Three people in the state have the power to decide how much Mainers pay every month for water, natural gas, telephone and electricity.
They’re the members of the state Public Utilities Commission, or PUC, and they preside over decorous, court-like proceedings where they set rates and regulate the approximately 430 telephone, electric, gas and water utility companies and districts in the state.
But now, a conflict has broken out between one of the commissioners and Gov. Paul LePage. It pits the lone Baldacci-appointee on the commission, David Littell, against LePage, in an argument about ethics and public confidence in the commission’s work.
The dispute means an important water utilities case involving a multinational company, Nestle Waters, cannot be decided until the governor and the commissioner resolve their differences.
On May 5, Littell removed himself from considering the high-profile case, saying his past association with a prominent law firm involved in the case created the appearance of a conflict of interest.
Littell was the third commissioner to remove himself from considering the case because of ties to a company or law firm involved in the case.
LePage subsequently told Littell an appearance of a conflict wasn’t enough to disqualify him.
“By applying the standard you outlined in your memo, as Commissioner you would be unable to participate in cases ranging from telecommunications to wind development,” wrote LePage in a May 13 letter to Littell.
And even though a recently passed law gives the governor the power to appoint a replacement commissioner to sit on any case where there’s not a quorum, LePage now says he won’t replace Littell with a judge. He’s already done that to replace one of the other two commissioners, and anticipated that particular replacement, retired Justice Paul Rudman, would decide the case with Littell.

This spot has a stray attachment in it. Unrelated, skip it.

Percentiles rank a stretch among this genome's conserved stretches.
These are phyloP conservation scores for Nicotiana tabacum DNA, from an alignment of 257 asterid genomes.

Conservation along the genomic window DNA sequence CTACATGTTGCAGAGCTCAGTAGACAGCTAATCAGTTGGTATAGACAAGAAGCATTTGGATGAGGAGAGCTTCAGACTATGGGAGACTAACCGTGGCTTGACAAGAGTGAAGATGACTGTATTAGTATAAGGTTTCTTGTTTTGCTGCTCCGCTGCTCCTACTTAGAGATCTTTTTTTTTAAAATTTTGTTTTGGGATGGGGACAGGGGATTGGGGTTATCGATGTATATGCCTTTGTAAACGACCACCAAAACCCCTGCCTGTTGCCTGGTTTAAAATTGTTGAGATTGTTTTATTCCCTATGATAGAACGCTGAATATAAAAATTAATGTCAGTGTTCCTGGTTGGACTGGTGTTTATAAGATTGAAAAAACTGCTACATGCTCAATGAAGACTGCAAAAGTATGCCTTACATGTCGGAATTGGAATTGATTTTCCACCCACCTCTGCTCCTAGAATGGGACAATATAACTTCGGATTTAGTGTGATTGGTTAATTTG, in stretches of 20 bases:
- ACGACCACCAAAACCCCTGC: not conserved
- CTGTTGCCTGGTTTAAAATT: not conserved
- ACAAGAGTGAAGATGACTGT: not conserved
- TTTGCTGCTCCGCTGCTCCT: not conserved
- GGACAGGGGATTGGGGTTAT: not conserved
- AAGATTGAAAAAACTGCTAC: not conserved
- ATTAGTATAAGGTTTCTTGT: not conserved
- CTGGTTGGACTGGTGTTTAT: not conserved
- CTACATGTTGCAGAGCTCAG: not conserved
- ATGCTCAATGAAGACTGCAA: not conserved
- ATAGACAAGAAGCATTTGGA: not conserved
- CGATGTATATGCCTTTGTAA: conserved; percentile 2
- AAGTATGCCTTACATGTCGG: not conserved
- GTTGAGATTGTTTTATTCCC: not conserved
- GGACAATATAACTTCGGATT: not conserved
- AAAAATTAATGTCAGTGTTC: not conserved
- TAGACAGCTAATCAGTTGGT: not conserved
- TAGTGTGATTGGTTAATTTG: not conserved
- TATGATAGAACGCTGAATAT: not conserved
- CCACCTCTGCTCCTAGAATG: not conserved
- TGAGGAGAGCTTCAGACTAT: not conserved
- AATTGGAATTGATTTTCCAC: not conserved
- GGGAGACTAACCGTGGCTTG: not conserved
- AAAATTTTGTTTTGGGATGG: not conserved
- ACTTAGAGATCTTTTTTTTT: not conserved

“I do not agree with Commissioner Littell’s response,” wrote LePage in a June 2 letter to the PUC. “Unless there are unforeseen developments, I do not anticipate appointing an additional alternative Commissioner…”
That means the case cannot go forward, because there isn’t a quorum of two.
The conflict is about whether Littell should participate in a case involving the bottled water giant Nestle Waters, which sells Poland Spring mineral water, and the family-owned utility Fryeburg Water Co. The two companies want commission approval of a fresh 25-year contract allowing Fryeburg to sell water to Nestle, a proposal opposed by some area residents and national water-rights advocates, who say the price Nestle will pay for the water is too low and that the deal could put Nestle’s claim on Fryeburg water ahead of residents’ right to it.
Littell was formerly a partner at Pierce Atwood, the law firm representing Nestle and the Fryeburg Water Co., and he worked there on legal matters for Poland Spring before the brand was acquired by Nestle.
At first, Littell did not recuse himself, stating on October 9, 2012, as the PUC began consideration of the case, that he “was not personally and substantially involved in any matters related to Nestle Water North America, Inc. and the Fryeburg Water Company” while working at Pierce Atwood.
Both of Littell’s two fellow commissioners, Mark Vannoy and chairman Thomas Welch, had previously worked for Nestle Waters. Vannoy, an engineer, worked on many projects for the company, and Welch, an attorney, worked on Nestle’s legal affairs at the Pierce Atwood law firm.